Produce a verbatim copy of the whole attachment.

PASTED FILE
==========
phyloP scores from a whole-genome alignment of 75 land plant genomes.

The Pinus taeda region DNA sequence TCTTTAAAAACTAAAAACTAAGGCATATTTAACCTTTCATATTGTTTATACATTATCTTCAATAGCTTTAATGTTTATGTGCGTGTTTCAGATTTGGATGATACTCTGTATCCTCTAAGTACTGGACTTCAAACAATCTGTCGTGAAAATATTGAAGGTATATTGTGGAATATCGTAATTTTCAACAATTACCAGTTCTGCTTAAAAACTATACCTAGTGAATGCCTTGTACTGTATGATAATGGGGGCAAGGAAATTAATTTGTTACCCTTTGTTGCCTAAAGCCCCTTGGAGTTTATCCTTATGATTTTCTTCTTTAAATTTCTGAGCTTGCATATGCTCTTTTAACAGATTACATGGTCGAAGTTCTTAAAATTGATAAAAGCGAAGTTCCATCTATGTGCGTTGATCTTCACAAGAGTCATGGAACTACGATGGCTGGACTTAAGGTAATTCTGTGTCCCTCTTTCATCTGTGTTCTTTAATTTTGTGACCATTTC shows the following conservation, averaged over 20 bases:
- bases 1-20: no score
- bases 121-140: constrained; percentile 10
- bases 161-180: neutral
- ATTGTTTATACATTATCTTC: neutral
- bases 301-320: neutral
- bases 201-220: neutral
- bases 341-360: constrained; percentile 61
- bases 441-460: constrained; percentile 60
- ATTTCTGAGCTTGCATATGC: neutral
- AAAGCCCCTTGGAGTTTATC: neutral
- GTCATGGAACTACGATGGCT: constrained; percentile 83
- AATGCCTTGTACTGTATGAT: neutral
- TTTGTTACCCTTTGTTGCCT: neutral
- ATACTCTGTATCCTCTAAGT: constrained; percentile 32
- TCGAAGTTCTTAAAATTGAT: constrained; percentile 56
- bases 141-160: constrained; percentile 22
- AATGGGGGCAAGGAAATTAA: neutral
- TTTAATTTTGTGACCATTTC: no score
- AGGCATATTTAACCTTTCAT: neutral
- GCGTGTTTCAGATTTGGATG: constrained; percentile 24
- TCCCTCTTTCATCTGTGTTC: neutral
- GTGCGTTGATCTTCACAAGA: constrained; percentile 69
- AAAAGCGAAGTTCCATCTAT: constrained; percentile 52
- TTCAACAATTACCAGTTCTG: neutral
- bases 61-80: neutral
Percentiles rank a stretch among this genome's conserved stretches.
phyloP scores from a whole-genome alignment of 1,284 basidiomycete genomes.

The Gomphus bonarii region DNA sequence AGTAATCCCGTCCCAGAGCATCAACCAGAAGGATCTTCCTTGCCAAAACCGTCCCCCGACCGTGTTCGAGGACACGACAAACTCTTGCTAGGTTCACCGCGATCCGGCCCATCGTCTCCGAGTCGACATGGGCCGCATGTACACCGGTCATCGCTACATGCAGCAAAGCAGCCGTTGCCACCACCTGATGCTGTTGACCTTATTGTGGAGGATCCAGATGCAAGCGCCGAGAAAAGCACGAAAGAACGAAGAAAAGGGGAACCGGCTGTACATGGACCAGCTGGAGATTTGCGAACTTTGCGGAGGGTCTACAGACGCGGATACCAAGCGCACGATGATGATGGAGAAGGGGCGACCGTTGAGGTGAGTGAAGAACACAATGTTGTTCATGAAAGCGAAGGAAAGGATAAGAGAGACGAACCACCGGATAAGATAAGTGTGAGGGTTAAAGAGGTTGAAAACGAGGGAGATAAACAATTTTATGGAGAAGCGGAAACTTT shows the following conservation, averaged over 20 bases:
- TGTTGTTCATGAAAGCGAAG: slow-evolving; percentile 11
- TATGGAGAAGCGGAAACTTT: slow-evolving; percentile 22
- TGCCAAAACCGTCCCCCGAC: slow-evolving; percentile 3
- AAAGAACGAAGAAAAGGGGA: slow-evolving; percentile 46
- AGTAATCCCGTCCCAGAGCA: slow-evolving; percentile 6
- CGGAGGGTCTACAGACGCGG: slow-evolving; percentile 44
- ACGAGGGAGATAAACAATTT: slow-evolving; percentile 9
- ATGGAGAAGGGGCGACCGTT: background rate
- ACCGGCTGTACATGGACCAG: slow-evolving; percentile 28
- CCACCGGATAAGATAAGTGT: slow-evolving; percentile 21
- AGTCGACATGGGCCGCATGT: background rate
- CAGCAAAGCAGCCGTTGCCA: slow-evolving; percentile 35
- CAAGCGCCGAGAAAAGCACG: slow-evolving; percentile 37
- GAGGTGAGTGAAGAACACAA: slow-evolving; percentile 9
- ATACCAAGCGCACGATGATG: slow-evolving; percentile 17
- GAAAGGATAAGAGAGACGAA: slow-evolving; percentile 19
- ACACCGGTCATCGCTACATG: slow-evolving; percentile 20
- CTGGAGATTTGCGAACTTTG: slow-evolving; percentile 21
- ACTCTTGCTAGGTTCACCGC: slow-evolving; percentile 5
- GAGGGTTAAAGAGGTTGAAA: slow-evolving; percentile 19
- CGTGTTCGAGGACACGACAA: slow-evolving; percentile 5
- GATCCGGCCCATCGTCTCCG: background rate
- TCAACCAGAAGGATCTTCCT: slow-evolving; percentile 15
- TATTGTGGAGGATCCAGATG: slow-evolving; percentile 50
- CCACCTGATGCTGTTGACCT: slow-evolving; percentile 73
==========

phyloP scores from a whole-genome alignment of 75 land plant genomes.

The Pinus taeda region DNA sequence TCTTTAAAAACTAAAAACTAAGGCATATTTAACCTTTCATATTGTTTATACATTATCTTCAATAGCTTTAATGTTTATGTGCGTGTTTCAGATTTGGATGATACTCTGTATCCTCTAAGTACTGGACTTCAAACAATCTGTCGTGAAAATATTGAAGGTATATTGTGGAATATCGTAATTTTCAACAATTACCAGTTCTGCTTAAAAACTATACCTAGTGAATGCCTTGTACTGTATGATAATGGGGGCAAGGAAATTAATTTGTTACCCTTTGTTGCCTAAAGCCCCTTGGAGTTTATCCTTATGATTTTCTTCTTTAAATTTCTGAGCTTGCATATGCTCTTTTAACAGATTACATGGTCGAAGTTCTTAAAATTGATAAAAGCGAAGTTCCATCTATGTGCGTTGATCTTCACAAGAGTCATGGAACTACGATGGCTGGACTTAAGGTAATTCTGTGTCCCTCTTTCATCTGTGTTCTTTAATTTTGTGACCATTTC shows the following conservation, averaged over 20 bases:
- bases 1-20: no score
- bases 121-140: constrained; percentile 10
- bases 161-180: neutral
- ATTGTTTATACATTATCTTC: neutral
- bases 301-320: neutral
- bases 201-220: neutral
- bases 341-360: constrained; percentile 61
- bases 441-460: constrained; percentile 60
- ATTTCTGAGCTTGCATATGC: neutral
- AAAGCCCCTTGGAGTTTATC: neutral
- GTCATGGAACTACGATGGCT: constrained; percentile 83
- AATGCCTTGTACTGTATGAT: neutral
- TTTGTTACCCTTTGTTGCCT: neutral
- ATACTCTGTATCCTCTAAGT: constrained; percentile 32
- TCGAAGTTCTTAAAATTGAT: constrained; percentile 56
- bases 141-160: constrained; percentile 22
- AATGGGGGCAAGGAAATTAA: neutral
- TTTAATTTTGTGACCATTTC: no score
- AGGCATATTTAACCTTTCAT: neutral
- GCGTGTTTCAGATTTGGATG: constrained; percentile 24
- TCCCTCTTTCATCTGTGTTC: neutral
- GTGCGTTGATCTTCACAAGA: constrained; percentile 69
- AAAAGCGAAGTTCCATCTAT: constrained; percentile 52
- TTCAACAATTACCAGTTCTG: neutral
- bases 61-80: neutral
Percentiles rank a stretch among this genome's conserved stretches.
phyloP scores from a whole-genome alignment of 1,284 basidiomycete genomes.

The Gomphus bonarii region DNA sequence AGTAATCCCGTCCCAGAGCATCAACCAGAAGGATCTTCCTTGCCAAAACCGTCCCCCGACCGTGTTCGAGGACACGACAAACTCTTGCTAGGTTCACCGCGATCCGGCCCATCGTCTCCGAGTCGACATGGGCCGCATGTACACCGGTCATCGCTACATGCAGCAAAGCAGCCGTTGCCACCACCTGATGCTGTTGACCTTATTGTGGAGGATCCAGATGCAAGCGCCGAGAAAAGCACGAAAGAACGAAGAAAAGGGGAACCGGCTGTACATGGACCAGCTGGAGATTTGCGAACTTTGCGGAGGGTCTACAGACGCGGATACCAAGCGCACGATGATGATGGAGAAGGGGCGACCGTTGAGGTGAGTGAAGAACACAATGTTGTTCATGAAAGCGAAGGAAAGGATAAGAGAGACGAACCACCGGATAAGATAAGTGTGAGGGTTAAAGAGGTTGAAAACGAGGGAGATAAACAATTTTATGGAGAAGCGGAAACTTT shows the following conservation, averaged over 20 bases:
- TGTTGTTCATGAAAGCGAAG: slow-evolving; percentile 11
- TATGGAGAAGCGGAAACTTT: slow-evolving; percentile 22
- TGCCAAAACCGTCCCCCGAC: slow-evolving; percentile 3
- AAAGAACGAAGAAAAGGGGA: slow-evolving; percentile 46
- AGTAATCCCGTCCCAGAGCA: slow-evolving; percentile 6
- CGGAGGGTCTACAGACGCGG: slow-evolving; percentile 44
- ACGAGGGAGATAAACAATTT: slow-evolving; percentile 9
- ATGGAGAAGGGGCGACCGTT: background rate
- ACCGGCTGTACATGGACCAG: slow-evolving; percentile 28
- CCACCGGATAAGATAAGTGT: slow-evolving; percentile 21
- AGTCGACATGGGCCGCATGT: background rate
- CAGCAAAGCAGCCGTTGCCA: slow-evolving; percentile 35
- CAAGCGCCGAGAAAAGCACG: slow-evolving; percentile 37
- GAGGTGAGTGAAGAACACAA: slow-evolving; percentile 9
- ATACCAAGCGCACGATGATG: slow-evolving; percentile 17
- GAAAGGATAAGAGAGACGAA: slow-evolving; percentile 19
- ACACCGGTCATCGCTACATG: slow-evolving; percentile 20
- CTGGAGATTTGCGAACTTTG: slow-evolving; percentile 21
- ACTCTTGCTAGGTTCACCGC: slow-evolving; percentile 5
- GAGGGTTAAAGAGGTTGAAA: slow-evolving; percentile 19
- CGTGTTCGAGGACACGACAA: slow-evolving; percentile 5
- GATCCGGCCCATCGTCTCCG: background rate
- TCAACCAGAAGGATCTTCCT: slow-evolving; percentile 15
- TATTGTGGAGGATCCAGATG: slow-evolving; percentile 50
- CCACCTGATGCTGTTGACCT: slow-evolving; percentile 73